What Are Hydrosols?
In essence, Hydrosols are botanical waters. They carry gentle herbal benefits and aromas from that plant that was used during its distillation. These properties are often similar in nature to essential oils and extracts made from the same plant.
However, Hydrosols contain a much lower dose of active components than extracts or essential oil. This makes them quite mild and amazingly versatile. The properties of Hydrosol are so gentle that the ingredient can be used as-is directly on skin or hair, unlike essential oils or extracts that must be diluted prior to use.
How Are Hydrosols Made?
When an essential oil is steam-distilled, large quantities of water are used in the process. The essential oils are harvested after distillation, leaving water that has been infused with the residual and water-soluble components of the plant that was used.
What Do Hydrosols Smell Like?
Hydrosols can vary in aroma quite a bit. While certain Hydrosols, like Rose or Neroli, carry scents that are highly characteristic and recognizable, other types of Hydrosol smell entirely different from what you may expect. Hydrosols often smell more earthy, green, or herbacious than essential oils produced from the same plant.
Popular Types of Hydrosol
Hydrosols are becoming more and more popular as the interest in natural beauty and skin care continues to grow. As a result, more varieties of Hydrosol become available all the time. Still, there are some varieties that remain the most popular, useful, and interesting. Some of our favorites include:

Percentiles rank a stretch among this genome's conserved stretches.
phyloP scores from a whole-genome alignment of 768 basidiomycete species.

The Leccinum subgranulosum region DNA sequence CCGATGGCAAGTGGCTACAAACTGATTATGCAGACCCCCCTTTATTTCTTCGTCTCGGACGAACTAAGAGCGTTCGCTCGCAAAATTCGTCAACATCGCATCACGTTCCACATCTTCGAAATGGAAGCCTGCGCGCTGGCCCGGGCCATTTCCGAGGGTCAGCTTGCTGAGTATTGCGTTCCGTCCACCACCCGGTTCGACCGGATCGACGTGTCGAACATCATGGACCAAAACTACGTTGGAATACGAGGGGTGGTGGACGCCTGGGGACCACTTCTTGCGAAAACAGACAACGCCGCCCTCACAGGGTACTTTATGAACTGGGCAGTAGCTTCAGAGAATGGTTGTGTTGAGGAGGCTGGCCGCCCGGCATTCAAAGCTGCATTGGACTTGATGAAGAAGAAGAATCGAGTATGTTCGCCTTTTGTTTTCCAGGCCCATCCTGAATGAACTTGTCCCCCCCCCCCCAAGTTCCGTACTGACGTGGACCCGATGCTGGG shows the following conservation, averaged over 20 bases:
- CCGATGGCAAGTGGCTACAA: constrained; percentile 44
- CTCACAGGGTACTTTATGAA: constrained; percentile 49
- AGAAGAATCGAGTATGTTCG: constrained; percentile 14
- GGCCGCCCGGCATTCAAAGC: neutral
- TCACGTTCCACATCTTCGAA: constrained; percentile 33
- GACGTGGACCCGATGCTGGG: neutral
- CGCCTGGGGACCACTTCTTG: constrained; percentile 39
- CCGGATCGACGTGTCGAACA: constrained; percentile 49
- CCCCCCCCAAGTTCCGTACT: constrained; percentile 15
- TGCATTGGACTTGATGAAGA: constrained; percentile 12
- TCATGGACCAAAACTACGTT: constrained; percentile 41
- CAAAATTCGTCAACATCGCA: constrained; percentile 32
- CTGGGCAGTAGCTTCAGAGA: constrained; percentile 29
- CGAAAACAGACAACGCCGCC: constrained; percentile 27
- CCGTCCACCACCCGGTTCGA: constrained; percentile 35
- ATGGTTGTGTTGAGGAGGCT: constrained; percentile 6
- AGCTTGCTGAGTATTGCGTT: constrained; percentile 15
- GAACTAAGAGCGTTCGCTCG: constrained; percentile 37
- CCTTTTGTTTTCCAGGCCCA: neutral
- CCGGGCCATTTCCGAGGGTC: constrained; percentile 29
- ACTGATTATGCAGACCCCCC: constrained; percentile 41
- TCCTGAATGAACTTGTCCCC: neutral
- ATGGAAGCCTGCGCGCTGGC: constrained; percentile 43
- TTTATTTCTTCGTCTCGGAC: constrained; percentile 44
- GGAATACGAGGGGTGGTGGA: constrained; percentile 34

Click on the title of any variety to learn more about it’s unique properties.
- Angelica Root
- Carrot Seed
- Cistus (Labdanum), Spain
- Clary Sage
- Douglas Fir
- Geranium Bourbon, Madagascar
- German Chamomile, Bulgaria
- Helichrysum Italicum
- Labrador Tea
- Lavandula Angustifolia, Bulgaria
- Lemon Balm
- Lemon Balm, Bulgaria
- Neroli (Orange Blossom)
- Roman Chamomile
- Rose Damascena, Bulgaria
- Rosemary Verbenone
- White Sage
- Witch Hazel
How to Use Hydrosols
The gentle properties of Hydrosol make it an extremely versatile ingredient for skin and hair care. Here are some of the most popular uses for Hydrosol.
- Facial Toner: Hydrosols may be used as-is or blended with other ingredients, like Apple Cider Vinegar, Dead Sea Salt, or herbal teas to make facial toners.
- Creams and Lotions: Hydrosols make an excellent substitute for water in emulsion formulas such as lotions and creams. Try replacing all or a portion of the water in your formula with your favorite Hydrosol.
- Skin Care Masks: Use your favorite Hydrosol as a wetting agent in your next fresh mask recipe. A simple clay facial can be made with just two ingredients, Cosmetic Clay and Hydrosol.
- Cleansers: Hydrosols can be used to wet dry or powdered cleansers such as washing grains. They can also be used in place of water for making cream or foaming cleansers.
- Hair Spritzers & Sprays: Sweet and floral scented Hydrosols, such as Neroli or Rose, make excellent bases for water-based hair care products like curl gel, hair spray, and leave-in conditioner.
- Foaming Soaps: Liquid soaps, like Castile Soap, often need to be diluted before use in a foaming dispenser. Using Hydrosol for dilution is a wonderful way to incorporate gentle herbal properties into liquid soap.
- Body Spray: Try starting your body spray blends off with a base of Hydrosol instead of water. The natural aroma and gentle herbal benefits of Hydrosol are a great way to enhance an otherwise simple product.
How do you like to use Hydrosols in your own handmade products? Share your tips and suggestions in the comments below.